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Hurricane, cyclone or storm, Sandy in a class by itself

Published: Wednesday, Oct. 31, 2012 8:43 a.m. CST

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(MCT) PHILADELPHIA — Sandy, now spinning its way toward retirement, shared similarities with a legendary predecessor, the “Perfect Storm” of October 1991. But meteorologists say the two differed in one important respect: Sandy was far worse.

“This storm is going to be in a class of its own,” Louis W. Uccellini, director of the National Centers for Environmental Prediction, said Tuesday.

That might get an argument from some on the mainland, but probably not from residents and property owners along the Jersey Shore, or the inhabitants of the new Venice of the Northeast, New York City.

In the coming weeks, Sandy’s legacy will become more evident as bills for federal disaster relief start piling up.

In an extraordinary move, without waiting for damage surveys, President Barack Obama already has declared a “major” disaster for New Jersey and New York coastal areas. Damage could reach $20 billion, according to Eqecat Inc., a California insurance-modeling company.

Sandy’s statistical accomplishments are impressive. Record power outages (3.7 million customers in the region); record-low air pressure over Philadelphia, evidence of the storm’s intensity; new standards for storm surges; and an all-time high-water mark on the Delaware River at Philadelphia (10.2 feet).

But it was Sandy’s behavior that has the meteorological community buzzing. Sandy defied the traditional rules of weather by moving from east to west, and that peculiar path probably had something to do with blunting its effects away from the coast, especially north and west of the city.

And its peculiar nature — an explosive combination of hurricane and nor’easter-like cyclone — had everything to do with the flood tides at the Shore and the inundation and shutdown of the New York subway system.

Sandy was so strange that meteorologists are unsure what to call it. The National Hurricane Center has determined that even though its peak winds were strong enough to qualify as a hurricane when it made landfall, it was behaving too much like a winter-type storm by then to be called tropical.

Hurricanes are not snowmakers, but on Tuesday a Sandy-related blizzard was raging in the mountains of West Virginia. Sandy was circulating so much cold air that temperatures did not get out of the 40s in gloomy Philadelphia on Tuesday, even though winds were from the usually warmer southeast.

“I don’t believe there’s anyone alive who’s seen this,” said Gary Szatkowski, meteorologist in charge of the National Weather Service.

Last week, meteorologists differed on the forecast details, but by Friday they generally agreed on the big picture: Sandy would move slowly north off the East Coast, make a drastic turn to the west near Delaware or New Jersey, interact with deep storm moving across the East, and move inland.

That scenario played out for the most part, but Sandy had a few surprises. After it gained fresh energy crossing the Gulf Stream, it got caught in upper-air winds that sped up its trip toward land, said AccuWeather Inc. meteorologist Brian Edwards.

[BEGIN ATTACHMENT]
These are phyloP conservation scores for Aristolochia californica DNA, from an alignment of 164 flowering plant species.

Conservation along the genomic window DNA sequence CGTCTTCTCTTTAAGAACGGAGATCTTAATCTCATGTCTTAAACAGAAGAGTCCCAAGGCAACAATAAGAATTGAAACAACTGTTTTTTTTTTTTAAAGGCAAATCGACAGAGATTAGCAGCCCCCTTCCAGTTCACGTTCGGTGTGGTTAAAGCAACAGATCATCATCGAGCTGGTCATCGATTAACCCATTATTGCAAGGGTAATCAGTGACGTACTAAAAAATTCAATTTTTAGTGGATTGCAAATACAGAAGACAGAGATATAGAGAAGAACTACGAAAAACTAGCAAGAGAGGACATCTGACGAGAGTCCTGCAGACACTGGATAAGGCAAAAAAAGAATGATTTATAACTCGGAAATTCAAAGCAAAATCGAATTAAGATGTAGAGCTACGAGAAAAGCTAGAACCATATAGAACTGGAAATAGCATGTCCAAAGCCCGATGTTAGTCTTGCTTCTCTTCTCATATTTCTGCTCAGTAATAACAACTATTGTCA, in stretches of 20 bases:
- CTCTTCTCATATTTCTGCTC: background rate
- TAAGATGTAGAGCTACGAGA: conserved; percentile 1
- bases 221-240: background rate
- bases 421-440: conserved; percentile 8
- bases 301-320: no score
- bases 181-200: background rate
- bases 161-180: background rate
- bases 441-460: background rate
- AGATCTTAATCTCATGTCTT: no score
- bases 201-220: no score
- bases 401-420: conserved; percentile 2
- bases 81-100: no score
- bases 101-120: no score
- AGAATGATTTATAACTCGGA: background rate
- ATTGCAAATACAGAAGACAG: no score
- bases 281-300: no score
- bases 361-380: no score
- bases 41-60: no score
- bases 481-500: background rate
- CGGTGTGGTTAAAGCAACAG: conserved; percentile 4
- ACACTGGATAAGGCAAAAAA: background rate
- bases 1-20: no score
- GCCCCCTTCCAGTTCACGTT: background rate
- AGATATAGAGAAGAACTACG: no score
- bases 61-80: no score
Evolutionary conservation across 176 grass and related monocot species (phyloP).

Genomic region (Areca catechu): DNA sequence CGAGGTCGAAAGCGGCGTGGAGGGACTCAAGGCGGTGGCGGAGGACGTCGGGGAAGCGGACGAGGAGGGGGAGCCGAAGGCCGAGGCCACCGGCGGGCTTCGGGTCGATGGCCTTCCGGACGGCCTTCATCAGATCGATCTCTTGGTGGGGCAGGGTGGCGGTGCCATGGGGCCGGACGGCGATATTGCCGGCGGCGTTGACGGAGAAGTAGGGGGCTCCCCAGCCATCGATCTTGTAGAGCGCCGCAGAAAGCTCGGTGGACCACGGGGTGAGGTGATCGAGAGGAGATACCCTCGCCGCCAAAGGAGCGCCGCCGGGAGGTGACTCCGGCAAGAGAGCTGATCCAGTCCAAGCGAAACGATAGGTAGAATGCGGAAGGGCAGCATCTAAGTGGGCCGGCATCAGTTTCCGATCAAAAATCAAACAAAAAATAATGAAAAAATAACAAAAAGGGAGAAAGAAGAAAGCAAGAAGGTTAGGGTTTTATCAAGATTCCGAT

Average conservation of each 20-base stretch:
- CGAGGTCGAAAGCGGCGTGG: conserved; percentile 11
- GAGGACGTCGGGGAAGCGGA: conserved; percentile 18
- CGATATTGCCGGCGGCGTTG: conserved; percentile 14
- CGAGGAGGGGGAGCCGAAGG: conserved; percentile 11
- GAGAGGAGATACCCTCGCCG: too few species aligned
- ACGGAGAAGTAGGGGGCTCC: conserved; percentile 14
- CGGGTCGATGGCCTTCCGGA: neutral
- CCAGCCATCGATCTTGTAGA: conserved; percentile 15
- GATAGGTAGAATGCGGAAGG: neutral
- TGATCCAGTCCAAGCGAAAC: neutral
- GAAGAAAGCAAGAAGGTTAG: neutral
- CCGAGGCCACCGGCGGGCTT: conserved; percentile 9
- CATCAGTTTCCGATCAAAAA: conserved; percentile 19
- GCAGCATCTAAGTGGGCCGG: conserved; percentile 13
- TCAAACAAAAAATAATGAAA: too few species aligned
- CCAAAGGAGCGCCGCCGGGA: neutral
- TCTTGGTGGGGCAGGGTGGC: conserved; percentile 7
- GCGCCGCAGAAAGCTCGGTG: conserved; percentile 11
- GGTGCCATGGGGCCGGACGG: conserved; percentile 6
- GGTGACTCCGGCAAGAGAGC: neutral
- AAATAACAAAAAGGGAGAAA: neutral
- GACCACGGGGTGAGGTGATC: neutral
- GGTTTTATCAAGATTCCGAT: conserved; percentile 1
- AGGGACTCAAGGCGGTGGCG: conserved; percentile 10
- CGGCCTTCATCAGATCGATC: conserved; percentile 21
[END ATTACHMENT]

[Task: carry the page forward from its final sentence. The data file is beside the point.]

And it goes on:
“Having that system accelerate didn’t do you any favors,” Uccellini said. Since the winds were moving in the same direction as the storm, west to east, Sandy’s motion increased the wind speed. A gust of 89 mph was measured at Surf City, N.J., as were gusts of 76 mph as far inland as Bensalem, Bucks County, Pa., and 68 mph at Philadelphia International Airport.

Tropical-cyclone winds typically affect smaller areas than do winter storms. But when Sandy reached Atlantic City, N.J., it had merged with the land storm and was acting like a nor’easter, with a massive circulation.

Sandy’s winds, covering nearly the eastern third of the nation, agitated waves that drove floodwaters into Manhattan, and pounded away at Long Island and New York Harbor.

The computer forecast models were dead-on with their projections for wind speeds at the Shore and in the Philadelphia region, but off in terms of duration and on inland rainfall totals.

The winds let up hours ahead of predictions Tuesday morning. Up to a foot of rain fell at the Shore, but generally it was 2 to 5 inches west of the Delaware.

Meteorologists said that the models were having trouble with a storm that was making a transition from a tropical storm — one fueled by warm waters — and a wintry storm, one powered by temperature contrasts. Szatkowski said the models may have underrated the weakening effects of the trip across land.

“One of the more difficult aspects of the forecast was getting a handle on the wind field,” Szatkowski said.

Sandy “clearly will go down as a historic storm,” Uccellini said. Whether it will go down as a hurricane is another matter. Officially, the hurricane center declared it a post-tropical storm at landfall.

Barry Evans, chief executive officer at AccuWeather, said Tuesday that the distinction was unnecessary and confusing to the public.

Uccellini countered that it would be confusing to label something a hurricane if it was not. He added, however, that the storm would be examined closely and that eventually it could gain that title officially.

Tony Gigi, a veteran meteorologist, said that the effects were the same no matter what Sandy becomes in the record books.

“This hammered the coast the way a hurricane would,” he said, “no matter what you want to call it.”

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